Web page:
Barb Jansen says it takes time to become wise about certain things, like what makes a college exceptional.
The realization of how rich and formative an experience Calvin offered her and husband Bruce didn't really sink in for them until they began to look at colleges for their three children. Then, she said, "We saw what a good choice Calvin was for us and for them-the academic excellence, the thorough integration of faith and learning, the lifelong friendships."
Ditto and amen, said fellow Denver, Colo., alum Barry Meyer, who also sent three children to Calvin.
Marj Youngsma's heartfelt appreciation for the college began earlier. Attending Calvin in the mid-'50s against the wishes of her father, she found her classes and choirs "wonderful, a salvation in a difficult time." She proudly watched her four children graduate from Calvin.
Recognizing how their Calvin years shaped their later lives has led these four alumni to vigorous involvement in and leadership of the Colorado alumni chapter. Each has, at one time or another, served on the chapter's board, and three have served as its president. Three of the four have also sat on the national alumni board, and Youngsma is finishing a six-year term on the college's board of trustees.
They wouldn't have had so much success at home, Meyer said, if they hadn't been part of the national exchange.
"At national board meetings, other chapters gave us ideas that we brought back to Colorado," he said. "Then we'd go back to the national meetings and talk about our success, and that would energize those chapters."
The Colorado chapter traditionally held one event every year-a dinner with a speaker and a scholarship fund-raising auction-typically in a church basement. Following the "Calvin Around Town" model of other chapters, the Jansens and Meyer have moved that event to Denver-area attractions. The Denver Zoo was the site of last year's dinner, where 200 alums plus the wait staff, too, crowded in to hear Calvin Professor Bill Romanowski discuss faith-based film criticism.
Still, the dinner/auction wasn't attracting many new faces. "We needed activities that would draw in younger people," Bruce Jansen said, "fun stuff that didn't get in people's pockets."
Satellite broadcast of the Calvin-Hope basketball game has proven to be one of those activities. By the fourth year of the broadcast, the crowd had outgrown the host restaurant and moved to a larger venue. Last January, 20 Hope and 196 Calvin fans gathered to cheer their home teams. Bruce Jansen reports that even non-alum customers were interested in the outcome.
Another summer event they've designed to draw new faces is an outing at Snow Mountain Ranch. At the 5,000-acre park in the Rockies, alums are invited to hike, picnic and sing around the campfire with Calvin students and staff there for the college's Leadership Challenge Institute.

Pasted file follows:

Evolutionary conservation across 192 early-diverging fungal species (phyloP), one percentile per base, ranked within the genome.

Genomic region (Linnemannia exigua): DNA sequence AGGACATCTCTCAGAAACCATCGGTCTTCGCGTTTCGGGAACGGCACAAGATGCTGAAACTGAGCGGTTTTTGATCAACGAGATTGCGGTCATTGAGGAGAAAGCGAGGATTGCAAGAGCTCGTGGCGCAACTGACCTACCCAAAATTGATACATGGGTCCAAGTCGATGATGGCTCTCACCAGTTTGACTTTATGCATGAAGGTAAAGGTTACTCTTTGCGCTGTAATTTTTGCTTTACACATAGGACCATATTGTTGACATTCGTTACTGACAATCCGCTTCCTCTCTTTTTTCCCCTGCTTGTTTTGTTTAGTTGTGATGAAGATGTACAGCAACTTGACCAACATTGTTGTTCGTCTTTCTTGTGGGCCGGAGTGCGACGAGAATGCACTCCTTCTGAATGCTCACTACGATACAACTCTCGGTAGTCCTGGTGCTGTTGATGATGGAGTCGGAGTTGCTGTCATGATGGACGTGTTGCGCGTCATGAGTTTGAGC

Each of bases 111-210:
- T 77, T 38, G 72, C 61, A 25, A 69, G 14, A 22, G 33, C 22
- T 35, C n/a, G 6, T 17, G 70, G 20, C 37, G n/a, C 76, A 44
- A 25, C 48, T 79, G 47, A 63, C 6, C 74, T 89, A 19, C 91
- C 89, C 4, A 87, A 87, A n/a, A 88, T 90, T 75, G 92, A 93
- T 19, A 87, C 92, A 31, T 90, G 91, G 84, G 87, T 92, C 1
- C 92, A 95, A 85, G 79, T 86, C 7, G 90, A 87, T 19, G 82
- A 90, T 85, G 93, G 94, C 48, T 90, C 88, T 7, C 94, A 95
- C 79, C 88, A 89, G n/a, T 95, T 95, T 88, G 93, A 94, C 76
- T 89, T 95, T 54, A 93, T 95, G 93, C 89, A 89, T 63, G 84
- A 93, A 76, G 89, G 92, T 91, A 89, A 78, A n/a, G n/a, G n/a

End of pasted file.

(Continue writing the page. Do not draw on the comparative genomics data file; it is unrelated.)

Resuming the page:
And, to draw still other alums, they've invited Calvin sports teams and choirs to visit Denver.
While Meyer and the Jansens have been busy designing events, Youngsma has been working on other fronts. "She is the epitome of warmth and hospitality," said Darlene Meyering, Calvin's executive associate to President Gaylen Byker. "For 30 years she and Curt [Youngsma, winner of the 1979 Outstanding Service Award] have been hosting guests from the college in their home." At her home Youngsma also initiated another gathering, inviting 12 to 15 potential donors to hear Byker and Vice President Bob Berkhof discuss the Calvin mission and experience, because, she said, "people are more receptive in someone's home." She herself has felt most helpful on the board of trustees, where she offers her insight as a business owner to the business of the college, especially its marketing campaigns.
Enjoyable as it is, the point of building a robust chapter is not to offer alumni more opportunities to socialize. What they're most proud of, these four Colorado leaders say, is that their events and Meyer's letter-writing campaign have led area alums to contribute more money to the scholarship fund. For the 2005-2006 school year this relatively small chapter was able to offer nine $1,000 scholarships, rivaling what the largest chapters offer. Concomitantly, the number of Colorado students attending Calvin has jumped. At Denver Christian High School, Meyer tirelessly spreads the word to his students that money is available to attend what he thinks is the best college in the country. And the Jansens, public school educators, have lately found their students applying for and winning the scholarships.
For all this-and more they've planned for the future-Colorado's winners of the Outstanding Service Award are somewhat puzzled at the recognition. "We're honored," Bruce Jansen said, "but we're certainly not the only ones who have grown this chapter."
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